People always talk about the glow you get when you’re pregnant, and the excitement of shopping for baby clothes, the crib and all the cute little details of the nursery. And while the journey through pregnancy and into motherhood is a great one, it also comes with a certain amount of challenges. Becoming a mother is a whole different level of commitment, both physical and mental demands. Sure, there are books about nursing and what to expect when your baby comes, but what about from the get go?
I’m Pregnant! What should I do now?
You’re looking at the stick you’ve peed on and your heart erupts in a way you’ve never felt before. Congratulations, you’re going to be a mama!
Once your pregnancy has been confirmed it is important to prioritise and determine what course of action will be best for you throughout your pregnancy. First, start by researching doctors and hospitals in order to determine which medical professional is best for you. Midwives, nurse practitioners and obstetricians are among the popular options to choose from – and even these options can be split into even further divisions, such as natural or modern medicine.
Natural medicine will focus more on using natural remedies to combat various pregnancy issues, such as constipation and morning sickness. If you go for the option of modern medicine, there will be a stronger reliance on over the counter or prescription medication for any ailments you may have for the duration of your pregnancy. Once you have decided which option suits you best, you can choose a doctor or specialist in that area that understands well how you intend to handle your pregnancy.
Costs To Expect When You Are Pregnant
Depending on the type of specialist, ten antenatal consultations (tests, checkups and screenings) can cost anywhere from approximately $400 at a public hospital to almost $150 per session at a private hospital – excluding roughly $180 ultrasound fees. While many women believe that private hospitals will give them better care and service, it is perfectly possible to have a positive experience at a public institution once you have picked the right hospital and doctor for you. Options for midwives are often limited, as many hospitals do not use them; however, organizations like Mother and Child or other pre- and post-natal care facilities can connect you to a midwife for a fee. Whether private or public, CPF subsidizes some of the costs of the screenings and tests needed at your checkups. Some of the antenatal expenses, up to around $450, can be claimed from Medisave.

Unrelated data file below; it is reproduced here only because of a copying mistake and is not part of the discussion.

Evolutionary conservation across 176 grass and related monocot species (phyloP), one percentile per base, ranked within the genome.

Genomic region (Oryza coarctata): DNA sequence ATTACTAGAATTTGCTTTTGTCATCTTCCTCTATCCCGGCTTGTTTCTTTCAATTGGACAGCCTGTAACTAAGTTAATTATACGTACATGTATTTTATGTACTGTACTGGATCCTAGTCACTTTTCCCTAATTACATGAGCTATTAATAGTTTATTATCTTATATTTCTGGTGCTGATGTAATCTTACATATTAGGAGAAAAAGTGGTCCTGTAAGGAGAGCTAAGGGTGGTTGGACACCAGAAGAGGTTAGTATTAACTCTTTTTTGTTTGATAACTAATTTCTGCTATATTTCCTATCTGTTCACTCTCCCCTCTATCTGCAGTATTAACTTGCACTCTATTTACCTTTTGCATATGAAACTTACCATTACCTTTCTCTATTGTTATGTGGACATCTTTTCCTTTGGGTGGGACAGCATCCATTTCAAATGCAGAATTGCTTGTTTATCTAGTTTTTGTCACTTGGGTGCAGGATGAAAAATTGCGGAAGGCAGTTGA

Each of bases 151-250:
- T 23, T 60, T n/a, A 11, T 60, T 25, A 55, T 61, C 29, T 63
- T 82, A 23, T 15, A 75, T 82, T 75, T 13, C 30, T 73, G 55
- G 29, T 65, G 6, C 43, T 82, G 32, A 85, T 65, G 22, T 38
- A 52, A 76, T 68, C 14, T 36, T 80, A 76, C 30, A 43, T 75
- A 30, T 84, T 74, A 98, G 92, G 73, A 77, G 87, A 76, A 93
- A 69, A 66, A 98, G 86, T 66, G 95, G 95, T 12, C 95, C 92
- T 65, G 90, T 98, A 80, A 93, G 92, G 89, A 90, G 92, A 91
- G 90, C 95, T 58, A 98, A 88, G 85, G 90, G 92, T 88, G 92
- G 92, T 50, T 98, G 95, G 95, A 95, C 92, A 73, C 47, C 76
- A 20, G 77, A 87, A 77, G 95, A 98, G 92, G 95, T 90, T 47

While the doctor can provide you with information that may settle any concerns you have, it is important to keep yourself knowledgeable of the risks and expectations at each stage. If you are aware of what changes should be occurring in your body and to your baby, you are more likely to notice if something is wrong and needs to be addressed by your doctor. It is also good to keep yourself updated on the various vitamins and supplements that can aid as you go along your pregnancy journey.
Shopping During Pregnancy
Now, the more exciting stuff – shopping! We know you might go overboard buying the cute little clothes, but buying infant clothes in a variety of sizes is suggested, as babies grow very quickly in the first few months. Clothes can be purchased in person or online at sites like Babylicious or iBabyFashion for $5 and above.
Diapers in a variety of sizes can also be bought beforehand, though some babies are allergic to certain fibres or materials in their sensitive areas so it may not be wise to over-purchase on these. Baby bottles, toys, accessories and various other items should be purchased before the baby has arrived – this removes some of the inevitable stress that will follow the birth.
Most women prefer to be delivered by the doctor that was responsible for their prenatal care, as there is usually a familiarity and comfort that a new doctor may not be able to bring. The amount of money spent will depend on what type of practitioner you have chosen and whether they operate privately or publicly; private institutions will cost more than public, generally.
Depending on the type of room chosen and your location, a delivery room can cost between $2000 to $3000 for a normal delivery with the use of an epidural. A delivery room for a caesarean section is upwards of $3000; the price hike is as a result of the increased monitoring and equipment needed before and after a C-section.
If you are doing a natural water birth or home delivery, costs may drop for delivery as the services of the midwife, doctor or nurse practitioner and the rental of equipment will be the only real expenses. However, labor and delivery often do not go as expected. Due to this, it is important to create a plan with your specialist that can be executed if there is an emergency during the delivery; determine a hospital and doctor that you would like to take over the process if you need urgent medical attention.Recommend0 recommendationsPublished in